Short post – two parts actually. The first a quotation from some dead guy by the name of Henry Ford:

"One who stops

advertising to save money

would stop a clock to save time."

The second is from someone who's still very much alive, me. We did a study more than a decade ago about business bankruptcies and the economy. The study revealed that more businesses failed after a recession has bottomed out than during the decline. My experience tells me that part is true. But why? Here's what I see:

When the economy is tanking, every company is conserving cash because they don't know how long it will last or how bad it will be. Solid companies and weak companies look alike to the casual observer (witness the recent collapse of the stock price of companies like GE and Caterpillar). However when the collapse has run its course and the economy begins to recover, the strong companies flex their economic muscles, begin using their cash reserves, and assert themselves at the expense of the weaker companies that have no cash reserves with which to compete. That's when you can tell the difference between strong companies and weak companies – by how they act coming out of a downturn. And one of the primary ways strong companies show their strength is by – you guessed it – advertising that strength. With new products, new marketing initiatives, new services, and new visibility.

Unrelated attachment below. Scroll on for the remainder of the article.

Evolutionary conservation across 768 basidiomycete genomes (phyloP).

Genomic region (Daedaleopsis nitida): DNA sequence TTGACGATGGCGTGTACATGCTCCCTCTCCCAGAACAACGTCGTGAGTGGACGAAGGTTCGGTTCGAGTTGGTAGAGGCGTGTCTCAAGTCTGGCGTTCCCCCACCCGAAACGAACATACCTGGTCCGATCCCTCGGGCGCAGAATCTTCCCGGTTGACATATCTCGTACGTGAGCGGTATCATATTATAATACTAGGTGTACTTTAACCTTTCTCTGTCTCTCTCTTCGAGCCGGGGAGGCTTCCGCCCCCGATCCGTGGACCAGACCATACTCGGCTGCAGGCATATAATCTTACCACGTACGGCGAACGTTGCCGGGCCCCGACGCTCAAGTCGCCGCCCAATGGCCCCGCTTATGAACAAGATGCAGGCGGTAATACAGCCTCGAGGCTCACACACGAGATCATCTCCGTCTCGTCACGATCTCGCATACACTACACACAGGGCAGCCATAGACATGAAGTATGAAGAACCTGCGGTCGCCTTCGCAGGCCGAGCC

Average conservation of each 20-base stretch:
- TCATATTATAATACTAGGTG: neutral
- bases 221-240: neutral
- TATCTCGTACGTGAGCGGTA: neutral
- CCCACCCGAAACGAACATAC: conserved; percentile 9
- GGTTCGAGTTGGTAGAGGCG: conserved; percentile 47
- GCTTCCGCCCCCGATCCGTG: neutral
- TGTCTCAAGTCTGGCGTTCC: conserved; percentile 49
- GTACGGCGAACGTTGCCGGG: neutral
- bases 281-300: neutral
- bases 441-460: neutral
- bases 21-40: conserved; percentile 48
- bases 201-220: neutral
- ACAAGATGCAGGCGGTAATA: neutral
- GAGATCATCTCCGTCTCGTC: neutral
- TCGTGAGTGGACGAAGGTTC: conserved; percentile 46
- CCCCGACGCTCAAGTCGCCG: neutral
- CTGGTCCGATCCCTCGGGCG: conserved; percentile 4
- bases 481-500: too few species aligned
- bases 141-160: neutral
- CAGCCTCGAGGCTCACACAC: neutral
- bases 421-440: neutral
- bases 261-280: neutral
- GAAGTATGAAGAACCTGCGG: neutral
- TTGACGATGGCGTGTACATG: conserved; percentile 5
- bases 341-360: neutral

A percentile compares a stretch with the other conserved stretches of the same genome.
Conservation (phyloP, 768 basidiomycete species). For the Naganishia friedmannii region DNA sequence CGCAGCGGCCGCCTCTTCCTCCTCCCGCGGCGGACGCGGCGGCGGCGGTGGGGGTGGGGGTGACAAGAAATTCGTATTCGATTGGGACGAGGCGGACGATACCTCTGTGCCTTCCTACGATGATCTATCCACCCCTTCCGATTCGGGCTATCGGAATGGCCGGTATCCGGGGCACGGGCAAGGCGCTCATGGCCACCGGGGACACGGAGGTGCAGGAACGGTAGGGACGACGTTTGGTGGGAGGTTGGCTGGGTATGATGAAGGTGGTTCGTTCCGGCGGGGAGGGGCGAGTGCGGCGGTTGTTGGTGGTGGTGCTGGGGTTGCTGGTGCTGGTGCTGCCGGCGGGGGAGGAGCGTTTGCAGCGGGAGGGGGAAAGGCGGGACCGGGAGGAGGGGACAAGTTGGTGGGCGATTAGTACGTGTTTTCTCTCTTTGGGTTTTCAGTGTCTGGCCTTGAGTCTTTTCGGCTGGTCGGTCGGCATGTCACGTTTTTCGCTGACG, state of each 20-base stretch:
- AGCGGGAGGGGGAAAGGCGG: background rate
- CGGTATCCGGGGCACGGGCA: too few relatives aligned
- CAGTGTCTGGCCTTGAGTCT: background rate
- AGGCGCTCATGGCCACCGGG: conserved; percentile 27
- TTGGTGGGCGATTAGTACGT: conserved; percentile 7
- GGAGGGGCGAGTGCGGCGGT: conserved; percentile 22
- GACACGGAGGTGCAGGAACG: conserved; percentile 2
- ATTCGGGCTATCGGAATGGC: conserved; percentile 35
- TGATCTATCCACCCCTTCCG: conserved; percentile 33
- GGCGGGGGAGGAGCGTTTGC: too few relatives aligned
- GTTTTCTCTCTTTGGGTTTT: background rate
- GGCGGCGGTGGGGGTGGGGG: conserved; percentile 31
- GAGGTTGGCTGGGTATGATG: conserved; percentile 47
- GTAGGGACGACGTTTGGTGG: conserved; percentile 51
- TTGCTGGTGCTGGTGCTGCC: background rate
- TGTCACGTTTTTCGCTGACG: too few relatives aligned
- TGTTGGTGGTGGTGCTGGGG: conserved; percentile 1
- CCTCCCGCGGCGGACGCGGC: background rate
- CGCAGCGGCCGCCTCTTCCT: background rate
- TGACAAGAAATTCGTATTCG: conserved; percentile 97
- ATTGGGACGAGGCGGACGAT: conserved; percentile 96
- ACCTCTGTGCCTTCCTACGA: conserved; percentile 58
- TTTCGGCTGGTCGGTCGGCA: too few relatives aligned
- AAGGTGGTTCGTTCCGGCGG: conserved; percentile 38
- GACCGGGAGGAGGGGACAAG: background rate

So, the question you have to ask yourself is this: do you want to be the taker or giver of market share?

As always, I welcome your comments.

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